Costs are certainly an important factor when buying land. However, potential house builders should have far more in mind when making their selection.
Constantly in conversation and especially among young families with double income very popular: The house building. However, building a house is a complex process in which there is a lot of potential for errors. What do you need to look out for before buying a plot of land to avoid problems as much as possible – and how does this determine the possibilities you have for building or creating a garden on the property?
The construction of a house always begins with the purchase of the property. This determines the majority of the possibilities that you as the building owner ultimately have. An open and flat area, which is completely developed, located in a municipality with only few specifications in the development plan, is of course the dream of every landlord in spe. But unfortunately it is not always that simple.
Buying land – the cost factor
There are two predominant factors in building a house that determine your options: Time and money. More difficult conditions usually lead to higher costs and possibly higher construction times. In order to be able to estimate your budget well and avoid delays, many factors should be considered before buying a property.
❏ Basic Costs
- Property costs (price per square metre)
- Acquisition costs (land transfer tax, notary costs, land register entry, brokerage fees)
- development costs (infrastructure: electricity, water, sewerage)
- construction costs (construction preparation and permit, construction process)
❏ Additional or hidden costs:
- Contaminated sites (soil analysis, disposal)
- Terrain (hillside location)
- Soil quality (soil expertise, loam soil, high groundwater level)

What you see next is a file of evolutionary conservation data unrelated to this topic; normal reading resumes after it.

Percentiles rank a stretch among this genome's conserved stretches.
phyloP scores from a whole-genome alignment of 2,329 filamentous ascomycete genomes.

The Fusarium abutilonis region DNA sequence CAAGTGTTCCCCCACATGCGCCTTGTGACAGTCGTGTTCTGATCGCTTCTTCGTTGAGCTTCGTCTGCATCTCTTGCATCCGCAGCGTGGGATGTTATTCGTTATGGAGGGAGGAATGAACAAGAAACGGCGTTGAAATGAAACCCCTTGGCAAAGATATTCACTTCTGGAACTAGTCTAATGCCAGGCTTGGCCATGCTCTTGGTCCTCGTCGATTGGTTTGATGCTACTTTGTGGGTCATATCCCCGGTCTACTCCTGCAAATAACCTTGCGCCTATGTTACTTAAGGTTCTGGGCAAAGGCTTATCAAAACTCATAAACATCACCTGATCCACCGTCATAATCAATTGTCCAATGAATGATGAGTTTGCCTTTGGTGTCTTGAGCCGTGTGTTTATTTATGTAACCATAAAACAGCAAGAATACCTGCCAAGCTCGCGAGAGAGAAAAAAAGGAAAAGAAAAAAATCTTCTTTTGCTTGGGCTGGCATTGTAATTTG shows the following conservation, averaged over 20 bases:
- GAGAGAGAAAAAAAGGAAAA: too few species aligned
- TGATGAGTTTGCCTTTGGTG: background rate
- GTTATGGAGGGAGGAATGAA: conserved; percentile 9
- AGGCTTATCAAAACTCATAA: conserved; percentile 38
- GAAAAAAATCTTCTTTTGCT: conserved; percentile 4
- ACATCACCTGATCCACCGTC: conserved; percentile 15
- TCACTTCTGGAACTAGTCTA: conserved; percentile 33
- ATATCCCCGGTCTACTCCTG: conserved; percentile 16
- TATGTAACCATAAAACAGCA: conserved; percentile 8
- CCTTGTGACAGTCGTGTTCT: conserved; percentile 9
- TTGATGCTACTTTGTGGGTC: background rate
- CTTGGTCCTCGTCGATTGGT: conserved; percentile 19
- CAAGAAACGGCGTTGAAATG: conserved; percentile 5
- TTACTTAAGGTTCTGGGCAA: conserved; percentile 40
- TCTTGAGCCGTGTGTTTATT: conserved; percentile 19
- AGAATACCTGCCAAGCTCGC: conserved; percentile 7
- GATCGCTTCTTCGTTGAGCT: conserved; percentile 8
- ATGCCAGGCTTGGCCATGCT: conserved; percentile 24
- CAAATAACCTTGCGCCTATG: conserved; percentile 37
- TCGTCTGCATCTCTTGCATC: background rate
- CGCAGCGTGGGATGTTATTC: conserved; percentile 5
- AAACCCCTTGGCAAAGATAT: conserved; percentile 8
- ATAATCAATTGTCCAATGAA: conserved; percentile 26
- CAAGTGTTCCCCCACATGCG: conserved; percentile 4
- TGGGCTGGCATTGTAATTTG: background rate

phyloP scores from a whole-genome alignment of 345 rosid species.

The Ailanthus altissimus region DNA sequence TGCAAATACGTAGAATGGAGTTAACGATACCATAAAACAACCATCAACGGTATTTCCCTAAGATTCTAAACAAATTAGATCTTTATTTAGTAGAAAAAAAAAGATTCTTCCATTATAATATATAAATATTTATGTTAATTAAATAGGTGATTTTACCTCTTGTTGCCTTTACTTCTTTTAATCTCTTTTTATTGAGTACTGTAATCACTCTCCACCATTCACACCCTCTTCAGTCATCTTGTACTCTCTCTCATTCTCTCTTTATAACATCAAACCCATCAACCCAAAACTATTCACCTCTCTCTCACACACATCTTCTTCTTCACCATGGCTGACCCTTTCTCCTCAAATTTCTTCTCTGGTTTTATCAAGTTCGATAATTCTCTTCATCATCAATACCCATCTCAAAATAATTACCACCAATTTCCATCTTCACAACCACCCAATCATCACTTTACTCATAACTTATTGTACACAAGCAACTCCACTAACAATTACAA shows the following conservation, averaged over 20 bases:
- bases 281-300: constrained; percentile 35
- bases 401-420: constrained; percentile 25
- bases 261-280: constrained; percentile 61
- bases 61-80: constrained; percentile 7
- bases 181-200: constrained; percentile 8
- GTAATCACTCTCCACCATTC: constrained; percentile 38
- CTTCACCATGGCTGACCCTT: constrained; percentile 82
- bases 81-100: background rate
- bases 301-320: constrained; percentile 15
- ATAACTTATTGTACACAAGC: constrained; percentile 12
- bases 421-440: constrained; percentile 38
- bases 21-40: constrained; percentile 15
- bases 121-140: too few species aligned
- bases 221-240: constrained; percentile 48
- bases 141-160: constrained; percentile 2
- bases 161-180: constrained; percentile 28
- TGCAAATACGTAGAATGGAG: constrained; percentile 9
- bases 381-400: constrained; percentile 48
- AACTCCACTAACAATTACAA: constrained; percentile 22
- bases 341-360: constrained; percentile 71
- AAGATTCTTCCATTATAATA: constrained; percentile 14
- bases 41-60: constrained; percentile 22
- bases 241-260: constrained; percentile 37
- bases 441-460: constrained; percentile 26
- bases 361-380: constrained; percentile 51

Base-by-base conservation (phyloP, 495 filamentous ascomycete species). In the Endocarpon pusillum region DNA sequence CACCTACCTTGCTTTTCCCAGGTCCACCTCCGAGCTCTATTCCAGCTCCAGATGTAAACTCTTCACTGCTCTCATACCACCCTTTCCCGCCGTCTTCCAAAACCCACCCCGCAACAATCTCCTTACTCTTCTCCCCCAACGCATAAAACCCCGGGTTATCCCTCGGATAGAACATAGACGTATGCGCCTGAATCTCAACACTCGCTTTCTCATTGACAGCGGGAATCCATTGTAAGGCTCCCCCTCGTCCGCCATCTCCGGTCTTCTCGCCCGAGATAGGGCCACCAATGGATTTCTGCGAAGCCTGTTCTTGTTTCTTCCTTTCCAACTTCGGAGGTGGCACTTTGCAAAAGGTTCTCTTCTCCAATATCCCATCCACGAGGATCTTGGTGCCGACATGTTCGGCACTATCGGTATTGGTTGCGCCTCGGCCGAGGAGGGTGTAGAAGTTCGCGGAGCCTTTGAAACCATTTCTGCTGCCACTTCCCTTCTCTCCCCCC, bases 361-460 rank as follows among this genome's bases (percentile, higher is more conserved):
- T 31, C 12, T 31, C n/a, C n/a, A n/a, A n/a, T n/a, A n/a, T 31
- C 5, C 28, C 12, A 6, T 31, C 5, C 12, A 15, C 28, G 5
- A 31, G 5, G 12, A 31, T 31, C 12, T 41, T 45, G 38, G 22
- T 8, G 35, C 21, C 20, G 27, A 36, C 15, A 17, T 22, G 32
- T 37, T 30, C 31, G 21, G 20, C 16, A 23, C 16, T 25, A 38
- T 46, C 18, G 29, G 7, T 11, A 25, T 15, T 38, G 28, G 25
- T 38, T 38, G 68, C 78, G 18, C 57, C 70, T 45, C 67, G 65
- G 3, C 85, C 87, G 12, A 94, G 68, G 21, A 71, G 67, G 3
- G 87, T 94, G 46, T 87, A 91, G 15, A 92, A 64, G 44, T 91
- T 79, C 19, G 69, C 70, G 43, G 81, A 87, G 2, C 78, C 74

An example of a problem
Suppose the property you like is in a historically critical location and could be affected by contaminated sites. To check this in detail, you must consult the history of use of the area in the municipality’s records. The Environmental Agency can also provide information in order to identify possible risks. If you fail to do so, you as the owner of the property can be responsible for disposing of the deficiencies – which can involve extremely high costs. Therefore, the effort required by the pre-purchase checks is a necessary evil if you want to purchase a property with a clear conscience.
Dealing with the terrain correctly
In addition to the cost factor, the choice of the building site also has great weight with regard to the possible uses. If the property is situated on a slope, the garden is often also affected. A modern approach is to bury the house at the rear end of the plot far into the slope. So this side – ideally the north side – is naturally insulated and you save so much energy in the long run. A possible garden would then have to be created in front of the house.
You also have to think about the design of the garden. The ground for the foundation of the house is removed, but often a steeper slope remains in the garden. Then it is necessary to terrace or fix the slope. There are various possibilities that can be easily combined with any type of garden design. If you have children, at least partial straightening is often necessary to create a level playing surface. However, the nature of the soil and additional circumstances such as slope water must be taken into account – your trusted landscaping expert can help.